As the article states, the acute vs. chronic effects of benzos are, in general, polar opposites, across a variety of systems.(See figure 1). >:(

 

If we add voltage gated CCs, NOS, and immune system effects to figure 1,  that’s a good model.  It’s a very tangled web.

 

-cs123

 

I'm glad you had the chance to look at this study, cs123. Lots of good info in this one. I just had someone print it out for me so that I can take another look.

 

When they refer to "acute" and "chronic" in Figure 1, I wonder what the time frames are. Does "chronic" mean more than 4 to 8 weeks? In the very beginning of the paper, they mention the fact that "there are no efficacy trials published beyond 8 weeks", which is astounding, since SO many prescriptions carry on and on and on.

 

 

 

 

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Here's the study I mentioned: "Understanding the effects of chronic benzodiazepine use in depression: a focus on neuropharmacology" . There's a section on the "Neurobiological effects of chronic benzodiazepines". Well worth checking out.

 

https://sci-hub.tw/https://www.researchgate.net/publication/341688809_Understanding_the_effects_of_chronic_benzodiazepine_use_in_depression_a_focus_on_neuropharmacology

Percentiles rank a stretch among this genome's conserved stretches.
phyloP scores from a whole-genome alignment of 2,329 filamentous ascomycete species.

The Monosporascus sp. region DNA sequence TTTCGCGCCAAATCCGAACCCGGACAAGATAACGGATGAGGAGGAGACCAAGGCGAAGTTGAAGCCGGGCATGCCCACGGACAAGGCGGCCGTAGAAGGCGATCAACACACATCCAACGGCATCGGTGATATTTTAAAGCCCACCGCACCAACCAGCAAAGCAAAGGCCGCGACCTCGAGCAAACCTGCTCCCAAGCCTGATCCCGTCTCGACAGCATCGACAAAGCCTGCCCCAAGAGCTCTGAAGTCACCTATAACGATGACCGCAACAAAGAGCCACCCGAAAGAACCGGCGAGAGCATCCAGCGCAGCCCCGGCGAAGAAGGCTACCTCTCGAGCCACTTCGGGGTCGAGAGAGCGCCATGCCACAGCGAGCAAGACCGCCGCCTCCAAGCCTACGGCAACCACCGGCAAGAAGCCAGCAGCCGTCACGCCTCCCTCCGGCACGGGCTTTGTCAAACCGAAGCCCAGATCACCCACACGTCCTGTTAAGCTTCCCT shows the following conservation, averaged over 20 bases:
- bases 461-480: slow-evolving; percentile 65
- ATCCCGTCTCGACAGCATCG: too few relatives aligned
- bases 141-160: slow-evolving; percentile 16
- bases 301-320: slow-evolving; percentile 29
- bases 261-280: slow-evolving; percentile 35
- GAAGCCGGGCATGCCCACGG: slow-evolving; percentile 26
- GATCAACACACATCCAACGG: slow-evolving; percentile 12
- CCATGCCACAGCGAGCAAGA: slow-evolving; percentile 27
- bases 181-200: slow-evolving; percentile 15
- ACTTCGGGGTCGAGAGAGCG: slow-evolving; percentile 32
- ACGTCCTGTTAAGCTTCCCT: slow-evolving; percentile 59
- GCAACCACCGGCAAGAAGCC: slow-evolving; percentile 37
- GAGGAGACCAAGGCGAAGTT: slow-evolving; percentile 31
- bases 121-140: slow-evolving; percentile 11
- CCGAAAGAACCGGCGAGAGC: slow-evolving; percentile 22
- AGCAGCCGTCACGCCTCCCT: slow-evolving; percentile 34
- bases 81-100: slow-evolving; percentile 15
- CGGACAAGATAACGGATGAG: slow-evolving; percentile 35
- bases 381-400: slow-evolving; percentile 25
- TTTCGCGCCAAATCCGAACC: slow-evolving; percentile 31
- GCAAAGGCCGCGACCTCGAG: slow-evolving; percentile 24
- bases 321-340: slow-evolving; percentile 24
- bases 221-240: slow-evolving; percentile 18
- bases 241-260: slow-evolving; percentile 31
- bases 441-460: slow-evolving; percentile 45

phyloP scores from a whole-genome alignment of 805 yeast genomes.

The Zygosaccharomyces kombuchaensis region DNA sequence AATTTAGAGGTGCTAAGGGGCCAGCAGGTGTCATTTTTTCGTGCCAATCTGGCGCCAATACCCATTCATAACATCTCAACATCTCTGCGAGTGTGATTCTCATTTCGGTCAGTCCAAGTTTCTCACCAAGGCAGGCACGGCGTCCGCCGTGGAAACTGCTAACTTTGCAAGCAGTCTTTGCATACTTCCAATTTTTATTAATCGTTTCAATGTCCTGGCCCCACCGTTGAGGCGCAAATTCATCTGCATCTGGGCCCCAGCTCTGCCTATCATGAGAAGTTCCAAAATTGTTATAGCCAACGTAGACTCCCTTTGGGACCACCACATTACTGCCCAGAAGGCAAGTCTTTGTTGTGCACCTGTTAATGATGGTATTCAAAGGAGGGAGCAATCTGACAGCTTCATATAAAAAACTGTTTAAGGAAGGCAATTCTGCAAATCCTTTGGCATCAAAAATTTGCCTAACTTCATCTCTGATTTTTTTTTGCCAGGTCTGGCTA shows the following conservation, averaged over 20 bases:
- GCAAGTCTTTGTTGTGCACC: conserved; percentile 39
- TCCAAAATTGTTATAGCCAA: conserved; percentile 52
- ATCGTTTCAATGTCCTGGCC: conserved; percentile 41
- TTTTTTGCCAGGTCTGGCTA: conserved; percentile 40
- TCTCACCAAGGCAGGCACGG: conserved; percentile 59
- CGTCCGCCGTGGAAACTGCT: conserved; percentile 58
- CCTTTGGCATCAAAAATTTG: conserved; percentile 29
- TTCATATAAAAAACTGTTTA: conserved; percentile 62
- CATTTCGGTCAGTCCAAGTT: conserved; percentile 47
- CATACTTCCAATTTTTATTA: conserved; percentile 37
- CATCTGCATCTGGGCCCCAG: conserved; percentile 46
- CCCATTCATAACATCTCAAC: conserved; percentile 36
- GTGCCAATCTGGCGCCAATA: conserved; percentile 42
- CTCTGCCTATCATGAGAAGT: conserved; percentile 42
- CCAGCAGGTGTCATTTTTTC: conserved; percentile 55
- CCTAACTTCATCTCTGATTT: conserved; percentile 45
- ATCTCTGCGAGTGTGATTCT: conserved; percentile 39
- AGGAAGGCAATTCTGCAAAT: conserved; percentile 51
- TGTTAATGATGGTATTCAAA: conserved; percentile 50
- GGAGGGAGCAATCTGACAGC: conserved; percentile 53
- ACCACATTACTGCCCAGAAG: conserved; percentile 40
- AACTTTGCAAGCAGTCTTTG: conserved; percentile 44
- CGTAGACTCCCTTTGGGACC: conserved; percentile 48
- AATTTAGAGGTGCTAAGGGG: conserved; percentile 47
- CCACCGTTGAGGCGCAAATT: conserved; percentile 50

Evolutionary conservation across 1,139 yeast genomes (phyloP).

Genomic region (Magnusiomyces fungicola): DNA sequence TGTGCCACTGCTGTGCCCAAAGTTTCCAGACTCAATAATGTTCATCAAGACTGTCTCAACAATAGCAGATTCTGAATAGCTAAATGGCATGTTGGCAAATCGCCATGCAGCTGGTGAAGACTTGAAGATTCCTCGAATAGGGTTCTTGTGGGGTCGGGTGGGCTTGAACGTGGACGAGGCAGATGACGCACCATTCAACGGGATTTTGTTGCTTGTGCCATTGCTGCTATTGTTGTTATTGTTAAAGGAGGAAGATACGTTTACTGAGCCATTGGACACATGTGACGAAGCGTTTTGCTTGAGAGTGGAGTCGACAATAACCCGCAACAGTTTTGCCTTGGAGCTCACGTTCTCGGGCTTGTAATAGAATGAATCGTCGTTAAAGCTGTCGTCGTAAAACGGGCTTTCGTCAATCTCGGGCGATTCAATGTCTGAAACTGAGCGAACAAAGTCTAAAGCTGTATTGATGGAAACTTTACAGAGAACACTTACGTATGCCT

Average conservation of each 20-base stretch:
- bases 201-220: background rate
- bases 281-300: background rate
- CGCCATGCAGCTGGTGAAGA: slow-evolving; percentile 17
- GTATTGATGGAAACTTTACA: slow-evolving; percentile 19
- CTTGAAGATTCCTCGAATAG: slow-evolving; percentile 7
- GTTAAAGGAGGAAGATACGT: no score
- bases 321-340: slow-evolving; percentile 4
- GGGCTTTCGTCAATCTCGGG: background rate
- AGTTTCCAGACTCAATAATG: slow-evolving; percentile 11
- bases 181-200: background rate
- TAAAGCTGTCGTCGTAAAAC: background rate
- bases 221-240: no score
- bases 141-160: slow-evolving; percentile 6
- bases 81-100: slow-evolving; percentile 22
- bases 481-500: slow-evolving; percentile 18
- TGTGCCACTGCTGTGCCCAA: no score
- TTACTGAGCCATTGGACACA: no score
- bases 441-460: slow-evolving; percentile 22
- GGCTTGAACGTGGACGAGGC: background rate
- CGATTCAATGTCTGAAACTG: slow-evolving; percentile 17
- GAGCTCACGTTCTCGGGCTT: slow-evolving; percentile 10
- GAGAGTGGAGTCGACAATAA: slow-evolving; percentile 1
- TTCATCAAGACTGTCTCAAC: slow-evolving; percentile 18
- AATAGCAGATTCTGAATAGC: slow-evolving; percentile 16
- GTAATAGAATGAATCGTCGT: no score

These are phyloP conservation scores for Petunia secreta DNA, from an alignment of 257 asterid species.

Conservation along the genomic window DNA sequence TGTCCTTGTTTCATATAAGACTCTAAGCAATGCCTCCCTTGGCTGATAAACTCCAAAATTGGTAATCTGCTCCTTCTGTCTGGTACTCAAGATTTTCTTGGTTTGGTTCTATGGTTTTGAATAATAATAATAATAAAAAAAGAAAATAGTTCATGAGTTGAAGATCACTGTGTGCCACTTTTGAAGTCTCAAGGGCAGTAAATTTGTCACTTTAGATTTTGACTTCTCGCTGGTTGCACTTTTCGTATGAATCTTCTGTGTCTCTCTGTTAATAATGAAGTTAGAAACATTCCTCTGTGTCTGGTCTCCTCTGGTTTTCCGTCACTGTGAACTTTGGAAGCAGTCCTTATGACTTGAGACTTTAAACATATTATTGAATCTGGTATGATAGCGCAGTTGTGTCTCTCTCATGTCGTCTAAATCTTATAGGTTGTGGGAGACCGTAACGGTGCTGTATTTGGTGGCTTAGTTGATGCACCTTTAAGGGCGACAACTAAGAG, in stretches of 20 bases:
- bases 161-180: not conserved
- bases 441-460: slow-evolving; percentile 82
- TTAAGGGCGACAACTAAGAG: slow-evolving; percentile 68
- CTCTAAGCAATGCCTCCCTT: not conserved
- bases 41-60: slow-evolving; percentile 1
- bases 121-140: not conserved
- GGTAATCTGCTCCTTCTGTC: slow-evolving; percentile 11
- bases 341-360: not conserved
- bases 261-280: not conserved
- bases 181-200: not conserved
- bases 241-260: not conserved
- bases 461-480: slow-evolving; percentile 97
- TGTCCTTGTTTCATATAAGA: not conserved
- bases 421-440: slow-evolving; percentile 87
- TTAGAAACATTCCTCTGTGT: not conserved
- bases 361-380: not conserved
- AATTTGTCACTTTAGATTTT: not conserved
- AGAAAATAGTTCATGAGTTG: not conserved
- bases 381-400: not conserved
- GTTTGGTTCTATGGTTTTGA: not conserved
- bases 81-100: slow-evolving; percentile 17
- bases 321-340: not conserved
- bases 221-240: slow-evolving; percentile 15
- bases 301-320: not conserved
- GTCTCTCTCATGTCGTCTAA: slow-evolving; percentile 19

Thanks Lapis

It’s a good article

 

 

I agree that antidepressants + benzos complicate the picture a lot

 

As the article states, the rigorous combination testing is horribly lacking (yet they are liberally and routinely prescribed in this manner)

 

The benzo neurogenesis angle is something that I had written about last year, and I believe what they are getting at, because adult neurogenesis is highly dependent on a properly functioning GABAergic system.  There’s tons of good research in this area.

 

As the article states, the acute vs. chronic effects of benzos are, in general, polar opposites, across a variety of systems.(See figure 1). >:(

 

If we add voltage gated CCs, NOS, and immune system effects to figure 1,  that’s a good model.  It’s a very tangled web.

 

-cs123

 

I'm glad you had the chance to look at this study, cs123. Lots of good info in this one. I just had someone print it out for me so that I can take another look.